МThe ancient Egyptians also used anther unit, the ro, whose symbol was the mouth and representing one mouthful (once again, these measures are associated with food, or input data). By definition 320 ro = 1 heqat. Considering the ro as the smallest unit of input energy needed for the input to register as sense data, we note that: 320 = 5 ? 64. In terms of ro we therefore have 5 ro to register a Touch, 10 ro to register a Taste, 20 ro to register a Sound, 40 ro to register a Thought, 80 ro to register a Light, and 160 ro to register a Smell. The parts of the drawings of the eye correspond to the various senses:

1 Touch (1/64 heqat or 5 ro):

This drawing corresponds to a stick planted into the ground, like planting a stalk that will take root. The Earth represents touch. The act of planting itself represents physical contact and touching.



2 Taste (1/32 heqat or 10 ro):

This part of the eye represents the sprouting of the wheat or grain from the planted stalk. It is the food we put into our mouth and therefore represents taste. Taste is also: Touch + Shape. This means that the different tastes we experience come from touching different shapes. So Touch seems to be a more fundamental sense than Taste.


3 Hearing (1/16 heqat or 20 ro):

This symbolises the ear and the figure points towards the ear on the face. Also, it has the shape of a horn or some musical instrument. The sound has a taste for us, causing a preference. Sound requires Touch + Taste and so is a combination of the lower senses.


4 Thought (1/8 heqat or 40 ro):

This is thought. We often use our eyebrows to express our thoughts and this facial feature is closest to that part of the forehead we associate with thinking. Thought = Touch + Taste + Hearing. Thinking is a kind of surpressed sound. The language we think in is like the "touch" of muscle prior to giving voice. And of course, we have a "taste" for different types of thoughts.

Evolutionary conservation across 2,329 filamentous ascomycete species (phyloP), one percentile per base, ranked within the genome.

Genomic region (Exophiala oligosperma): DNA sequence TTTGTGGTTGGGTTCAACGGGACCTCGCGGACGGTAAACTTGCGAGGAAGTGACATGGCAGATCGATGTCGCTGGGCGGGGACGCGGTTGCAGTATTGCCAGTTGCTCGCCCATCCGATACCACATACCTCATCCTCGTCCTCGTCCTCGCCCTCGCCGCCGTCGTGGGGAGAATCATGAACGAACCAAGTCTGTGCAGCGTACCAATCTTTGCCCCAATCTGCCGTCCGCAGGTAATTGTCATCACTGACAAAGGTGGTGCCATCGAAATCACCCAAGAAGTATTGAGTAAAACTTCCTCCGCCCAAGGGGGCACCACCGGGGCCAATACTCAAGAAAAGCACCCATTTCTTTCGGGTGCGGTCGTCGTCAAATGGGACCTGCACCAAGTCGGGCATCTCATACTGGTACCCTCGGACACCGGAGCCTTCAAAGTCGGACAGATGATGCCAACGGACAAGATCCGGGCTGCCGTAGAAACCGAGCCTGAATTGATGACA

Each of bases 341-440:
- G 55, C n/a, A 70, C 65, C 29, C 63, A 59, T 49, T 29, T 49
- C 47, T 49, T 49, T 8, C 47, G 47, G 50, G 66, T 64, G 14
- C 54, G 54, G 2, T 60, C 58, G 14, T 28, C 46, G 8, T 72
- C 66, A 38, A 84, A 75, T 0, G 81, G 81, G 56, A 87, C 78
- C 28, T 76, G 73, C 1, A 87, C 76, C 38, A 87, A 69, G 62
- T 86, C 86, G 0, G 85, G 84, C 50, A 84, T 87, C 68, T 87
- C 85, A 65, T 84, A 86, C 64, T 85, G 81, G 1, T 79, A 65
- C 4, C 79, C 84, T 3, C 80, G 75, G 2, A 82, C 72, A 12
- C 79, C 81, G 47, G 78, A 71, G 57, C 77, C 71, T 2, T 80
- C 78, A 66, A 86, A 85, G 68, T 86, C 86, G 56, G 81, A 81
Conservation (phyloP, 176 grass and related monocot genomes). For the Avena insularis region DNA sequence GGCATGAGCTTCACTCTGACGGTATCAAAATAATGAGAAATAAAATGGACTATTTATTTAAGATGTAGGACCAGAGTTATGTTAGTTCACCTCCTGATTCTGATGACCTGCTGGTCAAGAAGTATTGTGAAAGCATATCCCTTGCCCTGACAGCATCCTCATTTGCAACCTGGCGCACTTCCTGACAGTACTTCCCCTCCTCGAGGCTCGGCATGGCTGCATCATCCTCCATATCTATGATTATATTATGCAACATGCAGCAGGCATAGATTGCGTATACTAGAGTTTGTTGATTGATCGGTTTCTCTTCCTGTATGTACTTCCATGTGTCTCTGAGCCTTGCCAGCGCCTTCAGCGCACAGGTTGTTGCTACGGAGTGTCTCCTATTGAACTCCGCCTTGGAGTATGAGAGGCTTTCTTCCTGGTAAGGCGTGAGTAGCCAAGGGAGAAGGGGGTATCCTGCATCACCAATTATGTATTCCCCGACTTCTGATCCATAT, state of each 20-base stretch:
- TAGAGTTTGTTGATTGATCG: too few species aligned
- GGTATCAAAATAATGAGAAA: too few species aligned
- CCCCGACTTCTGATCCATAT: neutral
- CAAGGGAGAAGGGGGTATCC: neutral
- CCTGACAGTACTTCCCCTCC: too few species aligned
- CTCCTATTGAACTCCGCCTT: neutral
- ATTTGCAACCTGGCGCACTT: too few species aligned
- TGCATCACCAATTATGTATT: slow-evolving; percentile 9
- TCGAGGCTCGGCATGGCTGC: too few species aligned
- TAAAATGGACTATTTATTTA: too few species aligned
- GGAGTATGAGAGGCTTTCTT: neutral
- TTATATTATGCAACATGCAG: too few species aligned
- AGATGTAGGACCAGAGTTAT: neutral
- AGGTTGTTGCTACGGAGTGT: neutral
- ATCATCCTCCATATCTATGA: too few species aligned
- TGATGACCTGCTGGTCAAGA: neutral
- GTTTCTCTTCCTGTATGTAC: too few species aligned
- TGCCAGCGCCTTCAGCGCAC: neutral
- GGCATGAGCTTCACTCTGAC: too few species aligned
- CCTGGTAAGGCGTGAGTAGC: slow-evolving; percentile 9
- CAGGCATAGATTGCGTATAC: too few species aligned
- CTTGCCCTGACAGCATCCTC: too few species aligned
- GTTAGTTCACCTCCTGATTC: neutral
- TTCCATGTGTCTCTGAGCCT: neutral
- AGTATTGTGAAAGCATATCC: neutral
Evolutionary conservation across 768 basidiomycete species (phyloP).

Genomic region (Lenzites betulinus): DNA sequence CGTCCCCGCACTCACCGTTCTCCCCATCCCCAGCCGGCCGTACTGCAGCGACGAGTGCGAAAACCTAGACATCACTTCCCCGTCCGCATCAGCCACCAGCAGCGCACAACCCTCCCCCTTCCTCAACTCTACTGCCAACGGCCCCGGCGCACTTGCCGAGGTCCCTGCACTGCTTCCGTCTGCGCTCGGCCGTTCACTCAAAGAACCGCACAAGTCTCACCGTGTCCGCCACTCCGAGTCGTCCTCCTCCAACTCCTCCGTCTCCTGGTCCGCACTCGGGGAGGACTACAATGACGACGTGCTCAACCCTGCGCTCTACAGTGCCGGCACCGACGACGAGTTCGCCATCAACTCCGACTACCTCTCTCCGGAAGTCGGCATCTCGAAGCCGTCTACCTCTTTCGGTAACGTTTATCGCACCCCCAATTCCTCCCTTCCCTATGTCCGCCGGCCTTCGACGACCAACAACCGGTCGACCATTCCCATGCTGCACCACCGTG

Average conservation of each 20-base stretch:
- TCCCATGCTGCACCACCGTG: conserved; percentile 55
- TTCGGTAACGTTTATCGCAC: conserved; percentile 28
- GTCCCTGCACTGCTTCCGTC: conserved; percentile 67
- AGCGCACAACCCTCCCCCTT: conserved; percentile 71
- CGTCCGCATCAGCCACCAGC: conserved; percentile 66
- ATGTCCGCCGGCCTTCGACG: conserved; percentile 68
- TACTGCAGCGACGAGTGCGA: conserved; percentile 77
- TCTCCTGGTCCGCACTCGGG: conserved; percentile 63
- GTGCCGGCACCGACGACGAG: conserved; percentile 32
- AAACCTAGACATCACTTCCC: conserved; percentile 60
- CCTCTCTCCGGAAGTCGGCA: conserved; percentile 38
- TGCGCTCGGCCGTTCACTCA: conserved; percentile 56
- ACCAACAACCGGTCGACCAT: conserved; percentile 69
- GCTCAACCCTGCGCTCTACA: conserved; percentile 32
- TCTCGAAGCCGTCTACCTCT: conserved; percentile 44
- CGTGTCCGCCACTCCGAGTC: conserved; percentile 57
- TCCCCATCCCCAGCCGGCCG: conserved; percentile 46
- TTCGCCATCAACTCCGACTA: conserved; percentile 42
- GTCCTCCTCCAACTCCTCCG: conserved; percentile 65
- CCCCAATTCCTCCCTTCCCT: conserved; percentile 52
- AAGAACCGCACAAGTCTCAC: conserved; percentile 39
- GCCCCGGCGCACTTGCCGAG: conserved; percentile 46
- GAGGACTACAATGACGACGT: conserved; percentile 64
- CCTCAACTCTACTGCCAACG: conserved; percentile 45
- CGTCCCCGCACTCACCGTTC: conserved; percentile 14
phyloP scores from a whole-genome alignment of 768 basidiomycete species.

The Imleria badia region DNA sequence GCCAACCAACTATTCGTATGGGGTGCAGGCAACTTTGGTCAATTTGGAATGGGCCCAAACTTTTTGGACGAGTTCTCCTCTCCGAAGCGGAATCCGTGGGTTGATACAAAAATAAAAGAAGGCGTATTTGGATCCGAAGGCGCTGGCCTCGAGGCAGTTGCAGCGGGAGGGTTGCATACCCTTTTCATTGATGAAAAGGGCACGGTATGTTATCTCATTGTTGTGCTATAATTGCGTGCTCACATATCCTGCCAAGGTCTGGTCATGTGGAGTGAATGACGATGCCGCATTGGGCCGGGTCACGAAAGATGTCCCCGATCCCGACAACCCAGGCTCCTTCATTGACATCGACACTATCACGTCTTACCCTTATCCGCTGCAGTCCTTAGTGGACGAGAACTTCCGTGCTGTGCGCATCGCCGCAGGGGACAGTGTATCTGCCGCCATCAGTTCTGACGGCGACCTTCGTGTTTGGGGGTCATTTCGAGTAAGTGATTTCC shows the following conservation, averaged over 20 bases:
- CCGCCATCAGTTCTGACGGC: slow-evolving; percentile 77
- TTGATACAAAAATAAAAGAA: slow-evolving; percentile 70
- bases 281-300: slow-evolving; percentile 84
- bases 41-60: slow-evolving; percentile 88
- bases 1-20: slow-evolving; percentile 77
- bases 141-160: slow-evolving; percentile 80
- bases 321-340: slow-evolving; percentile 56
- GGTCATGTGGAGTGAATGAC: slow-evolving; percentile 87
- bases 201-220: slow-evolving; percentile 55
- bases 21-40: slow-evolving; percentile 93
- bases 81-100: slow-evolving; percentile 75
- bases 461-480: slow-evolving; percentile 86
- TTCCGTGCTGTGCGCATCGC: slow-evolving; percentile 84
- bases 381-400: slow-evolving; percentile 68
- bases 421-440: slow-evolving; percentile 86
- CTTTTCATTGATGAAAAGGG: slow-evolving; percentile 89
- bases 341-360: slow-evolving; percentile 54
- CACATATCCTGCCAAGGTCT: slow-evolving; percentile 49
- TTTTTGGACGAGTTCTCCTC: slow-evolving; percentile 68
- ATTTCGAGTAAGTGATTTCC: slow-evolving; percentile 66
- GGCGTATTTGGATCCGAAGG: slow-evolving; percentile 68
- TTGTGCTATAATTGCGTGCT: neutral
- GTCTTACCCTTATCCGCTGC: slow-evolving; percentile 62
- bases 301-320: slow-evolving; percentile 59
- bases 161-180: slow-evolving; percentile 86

5 Sight (1/4 heqat or 80 ro):

This is the pupil of the eye and is pretty self-explanatory. It represents the action of seeing or simply the sensation of light.


6 Smell (1/2 heqat or 160 ro):

This part of the eye points to the nose and it even looks like a nose. Naturally, it represents the sensation of smell.


The dying Pharaoh therefore probably sees the Eye of Horus as the loss of his senses to the power of death, and the "risen Osiris" is the equivalent of the Reaper in Western civilisations, waiting for him as he passes away. He reflects on his past life and he doesn't seem to have any remorse about having ruled the land with terror. He even pushes the sarcasm as to welcome his successor with "blood and red wine", apparently hoping that the dictatorial rule will carry on after he's gone.

The last verses deal with the infamous "Mummy's curse", a belief created by authors of fantastic fiction in the 19th Century and perpetuated by sensational press journalists in the early 20th Century when archeologists discovered and explored pharaohs' tombs. All this has of course a perfectly rational explanation, but it fits perfectly well with the Egyptian folklore and tales of long-dead pharaohs striking from the grave.

The term "Powerslave" can also arguably be applied to Iron Maiden, as they were at the time becoming increasingly popular and were caught in a vicious circle of album release / promotion tour, album release / promotion tour. There didn't seem to be an end and Bruce Dickinson wrote this song with this situation in mind. Nevertheless, despite many ups and downs, Maiden was going to enjoy a successful career for over 20 more years after the release of this album.